An audit of the complications of intercostal chest drain insertion in a high volume trauma service in South Africa.
Kong VY., Oosthuizen GV., Sartorius B., Keene C., Clarke DL.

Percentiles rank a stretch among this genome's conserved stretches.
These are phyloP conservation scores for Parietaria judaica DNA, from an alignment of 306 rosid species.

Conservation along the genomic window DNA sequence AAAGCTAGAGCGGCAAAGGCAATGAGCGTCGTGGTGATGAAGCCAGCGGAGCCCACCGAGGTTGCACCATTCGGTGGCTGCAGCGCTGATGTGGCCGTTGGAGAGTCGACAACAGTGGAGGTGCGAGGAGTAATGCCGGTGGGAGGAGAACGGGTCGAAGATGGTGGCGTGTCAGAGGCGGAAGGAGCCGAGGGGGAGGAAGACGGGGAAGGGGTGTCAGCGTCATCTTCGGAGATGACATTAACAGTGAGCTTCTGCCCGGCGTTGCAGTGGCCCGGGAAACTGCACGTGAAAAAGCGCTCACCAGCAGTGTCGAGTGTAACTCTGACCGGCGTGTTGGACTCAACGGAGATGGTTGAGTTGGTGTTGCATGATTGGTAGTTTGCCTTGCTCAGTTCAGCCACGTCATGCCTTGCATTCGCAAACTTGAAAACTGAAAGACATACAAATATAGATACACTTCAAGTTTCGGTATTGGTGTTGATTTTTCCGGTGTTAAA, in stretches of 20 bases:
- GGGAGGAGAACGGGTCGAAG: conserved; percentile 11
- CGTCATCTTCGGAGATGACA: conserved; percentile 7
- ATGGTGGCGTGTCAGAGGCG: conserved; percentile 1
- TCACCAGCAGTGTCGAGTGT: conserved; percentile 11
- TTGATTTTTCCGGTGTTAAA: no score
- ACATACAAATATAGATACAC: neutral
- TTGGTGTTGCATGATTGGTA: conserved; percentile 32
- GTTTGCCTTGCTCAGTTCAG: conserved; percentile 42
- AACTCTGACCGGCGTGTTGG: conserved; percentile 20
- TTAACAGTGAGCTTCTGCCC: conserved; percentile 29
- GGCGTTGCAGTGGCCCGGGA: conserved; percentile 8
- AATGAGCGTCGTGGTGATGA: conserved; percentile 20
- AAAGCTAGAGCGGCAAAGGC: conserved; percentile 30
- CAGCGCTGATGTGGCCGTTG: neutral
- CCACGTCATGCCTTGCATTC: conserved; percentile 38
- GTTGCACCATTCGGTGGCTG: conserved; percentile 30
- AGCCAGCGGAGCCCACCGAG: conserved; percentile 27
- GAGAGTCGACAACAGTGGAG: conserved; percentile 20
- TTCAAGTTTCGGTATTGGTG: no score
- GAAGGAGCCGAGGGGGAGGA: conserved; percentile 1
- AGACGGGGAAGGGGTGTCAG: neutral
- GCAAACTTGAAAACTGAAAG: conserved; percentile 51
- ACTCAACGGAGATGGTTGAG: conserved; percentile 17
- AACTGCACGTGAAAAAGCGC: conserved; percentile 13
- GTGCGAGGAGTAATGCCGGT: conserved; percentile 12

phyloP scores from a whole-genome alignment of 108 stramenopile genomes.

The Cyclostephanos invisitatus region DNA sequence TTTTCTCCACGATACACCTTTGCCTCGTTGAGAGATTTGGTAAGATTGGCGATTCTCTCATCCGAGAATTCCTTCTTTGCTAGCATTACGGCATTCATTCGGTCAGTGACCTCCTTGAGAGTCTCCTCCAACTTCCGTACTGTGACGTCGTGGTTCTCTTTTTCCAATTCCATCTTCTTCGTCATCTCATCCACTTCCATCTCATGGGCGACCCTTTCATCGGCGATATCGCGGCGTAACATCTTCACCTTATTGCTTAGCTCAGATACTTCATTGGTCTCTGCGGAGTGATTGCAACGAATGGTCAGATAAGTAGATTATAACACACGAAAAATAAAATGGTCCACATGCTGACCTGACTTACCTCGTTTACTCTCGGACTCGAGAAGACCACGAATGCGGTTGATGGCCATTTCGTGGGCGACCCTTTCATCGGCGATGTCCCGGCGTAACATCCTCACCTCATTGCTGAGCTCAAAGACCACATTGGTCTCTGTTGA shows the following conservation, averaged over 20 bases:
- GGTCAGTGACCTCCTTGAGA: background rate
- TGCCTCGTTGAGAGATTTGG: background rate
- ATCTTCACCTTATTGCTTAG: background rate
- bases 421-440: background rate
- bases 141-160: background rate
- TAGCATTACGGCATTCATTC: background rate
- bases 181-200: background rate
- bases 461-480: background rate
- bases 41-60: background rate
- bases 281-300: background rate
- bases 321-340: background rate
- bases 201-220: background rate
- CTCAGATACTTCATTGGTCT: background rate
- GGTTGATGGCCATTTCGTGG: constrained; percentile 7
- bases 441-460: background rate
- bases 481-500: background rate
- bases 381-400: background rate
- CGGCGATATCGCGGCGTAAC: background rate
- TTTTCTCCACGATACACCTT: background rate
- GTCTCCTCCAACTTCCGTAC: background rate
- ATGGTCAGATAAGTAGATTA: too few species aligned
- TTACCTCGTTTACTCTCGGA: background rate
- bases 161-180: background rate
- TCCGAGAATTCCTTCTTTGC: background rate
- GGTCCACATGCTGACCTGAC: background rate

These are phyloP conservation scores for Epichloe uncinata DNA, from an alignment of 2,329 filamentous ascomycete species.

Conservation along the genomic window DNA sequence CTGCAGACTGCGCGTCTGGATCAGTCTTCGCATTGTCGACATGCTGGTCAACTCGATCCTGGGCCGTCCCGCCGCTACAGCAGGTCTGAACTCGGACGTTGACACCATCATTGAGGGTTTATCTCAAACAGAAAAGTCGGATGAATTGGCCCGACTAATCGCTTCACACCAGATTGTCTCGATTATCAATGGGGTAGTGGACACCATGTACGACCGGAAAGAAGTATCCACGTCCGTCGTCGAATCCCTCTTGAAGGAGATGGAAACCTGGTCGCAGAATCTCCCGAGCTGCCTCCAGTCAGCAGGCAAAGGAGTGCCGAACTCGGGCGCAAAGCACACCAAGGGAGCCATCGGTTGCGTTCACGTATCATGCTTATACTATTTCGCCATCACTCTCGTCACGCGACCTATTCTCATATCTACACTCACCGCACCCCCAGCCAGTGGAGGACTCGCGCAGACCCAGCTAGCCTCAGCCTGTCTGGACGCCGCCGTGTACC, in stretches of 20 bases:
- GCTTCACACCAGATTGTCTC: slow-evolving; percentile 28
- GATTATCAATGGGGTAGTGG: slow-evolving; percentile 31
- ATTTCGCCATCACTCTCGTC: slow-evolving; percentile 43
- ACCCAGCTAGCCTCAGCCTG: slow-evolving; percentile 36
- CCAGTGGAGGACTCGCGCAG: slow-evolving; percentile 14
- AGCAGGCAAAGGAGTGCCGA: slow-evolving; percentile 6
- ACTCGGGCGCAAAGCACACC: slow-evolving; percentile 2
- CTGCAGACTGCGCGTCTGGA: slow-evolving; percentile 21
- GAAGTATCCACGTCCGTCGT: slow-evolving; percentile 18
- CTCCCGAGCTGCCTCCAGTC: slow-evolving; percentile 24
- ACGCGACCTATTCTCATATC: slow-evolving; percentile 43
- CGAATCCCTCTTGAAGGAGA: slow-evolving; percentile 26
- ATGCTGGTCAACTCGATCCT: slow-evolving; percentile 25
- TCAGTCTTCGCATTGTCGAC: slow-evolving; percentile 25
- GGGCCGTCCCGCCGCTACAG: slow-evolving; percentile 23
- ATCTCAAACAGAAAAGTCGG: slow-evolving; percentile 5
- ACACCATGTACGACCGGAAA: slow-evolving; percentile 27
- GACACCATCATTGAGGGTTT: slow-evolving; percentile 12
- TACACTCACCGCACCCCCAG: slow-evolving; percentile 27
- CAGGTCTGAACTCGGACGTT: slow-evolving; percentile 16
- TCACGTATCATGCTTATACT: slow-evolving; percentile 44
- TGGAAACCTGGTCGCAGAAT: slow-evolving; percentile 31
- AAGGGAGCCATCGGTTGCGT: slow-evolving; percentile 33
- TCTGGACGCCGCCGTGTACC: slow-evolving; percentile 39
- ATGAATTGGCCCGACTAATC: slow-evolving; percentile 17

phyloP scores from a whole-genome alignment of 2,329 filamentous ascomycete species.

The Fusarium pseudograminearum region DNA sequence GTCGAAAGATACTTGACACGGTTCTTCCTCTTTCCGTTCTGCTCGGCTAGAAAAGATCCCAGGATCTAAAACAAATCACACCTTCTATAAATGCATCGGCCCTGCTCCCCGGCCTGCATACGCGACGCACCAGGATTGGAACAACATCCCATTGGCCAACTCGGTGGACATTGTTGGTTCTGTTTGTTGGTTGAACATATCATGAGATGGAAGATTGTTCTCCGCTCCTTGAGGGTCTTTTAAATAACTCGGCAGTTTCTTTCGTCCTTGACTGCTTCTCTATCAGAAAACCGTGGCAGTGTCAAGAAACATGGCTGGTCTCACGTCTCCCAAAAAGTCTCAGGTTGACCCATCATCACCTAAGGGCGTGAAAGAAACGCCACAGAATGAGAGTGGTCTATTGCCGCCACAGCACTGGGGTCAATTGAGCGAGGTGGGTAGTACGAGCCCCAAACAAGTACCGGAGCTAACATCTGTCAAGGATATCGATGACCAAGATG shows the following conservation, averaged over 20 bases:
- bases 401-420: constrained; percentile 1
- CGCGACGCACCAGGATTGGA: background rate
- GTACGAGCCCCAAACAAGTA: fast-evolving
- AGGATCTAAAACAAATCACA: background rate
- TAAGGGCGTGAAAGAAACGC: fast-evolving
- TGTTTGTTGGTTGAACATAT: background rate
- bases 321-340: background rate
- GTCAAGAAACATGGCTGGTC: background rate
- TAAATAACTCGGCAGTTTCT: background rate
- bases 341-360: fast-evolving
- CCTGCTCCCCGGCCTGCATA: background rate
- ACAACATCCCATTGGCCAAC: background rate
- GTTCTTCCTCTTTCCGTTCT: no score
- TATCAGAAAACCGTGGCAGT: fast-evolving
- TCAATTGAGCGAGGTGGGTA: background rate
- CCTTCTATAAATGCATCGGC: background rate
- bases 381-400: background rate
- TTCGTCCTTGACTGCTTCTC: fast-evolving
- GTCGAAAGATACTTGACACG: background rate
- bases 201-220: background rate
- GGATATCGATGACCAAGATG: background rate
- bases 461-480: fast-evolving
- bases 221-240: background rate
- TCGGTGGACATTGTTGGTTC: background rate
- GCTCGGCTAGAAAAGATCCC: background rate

<h4>Introduction</h4>Intercostal chest drain (ICD) insertion is a commonly performed procedure in trauma and may be associated with significant morbidity.<h4>Methods</h4>This was a retrospective review of ICD complications in a major trauma service in South Africa over a four-year period from January 2010 to December 2013.<h4>Results</h4>A total of 1,050 ICDs were inserted in 1,006 patients, of which 91% were male. The median patient age was 24 years (interquartile range [IQR]: 20-29 years). There were 962 patients with unilateral ICDs and 44 with bilateral ICDs. Seventy-five per cent (758/1,006) sustained penetrating trauma and the remaining 25% (248/1006) sustained blunt trauma. Indications for ICD insertion were: haemopneumothorax (n=338), haemothorax (n=314), simple pneumothorax (n=265), tension pneumothorax (n=79) and open pneumothorax (n=54). Overall, 203 ICDs (19%) were associated with complications: 18% (36/203) were kinked, 18% (36/203) were inserted subcutaneously, 13% (27/203) were too shallow and in 7% (14/203) there was inadequate fixation resulting in dislodgement. Four patients (2%) sustained visceral injuries and two sustained vascular injuries. Forty-one per cent (83/203) were inserted outside the 'triangle of safety' but without visceral or vascular injuries. One patient had the ICD inserted on the wrong side. Junior doctors inserted 798 ICDs (76%) while senior doctors inserted 252 (24%). Junior doctors had a significantly higher complication rate (24%) compared with senior doctors (5%) (p<0.001). There was no mortality as a direct result of ICD insertion. </sec> Conclusions ICD insertion is associated with a high rate of complications. These complications are significantly higher when junior doctors perform the procedure. A multifaceted quality improvement programme is needed to improve the situation.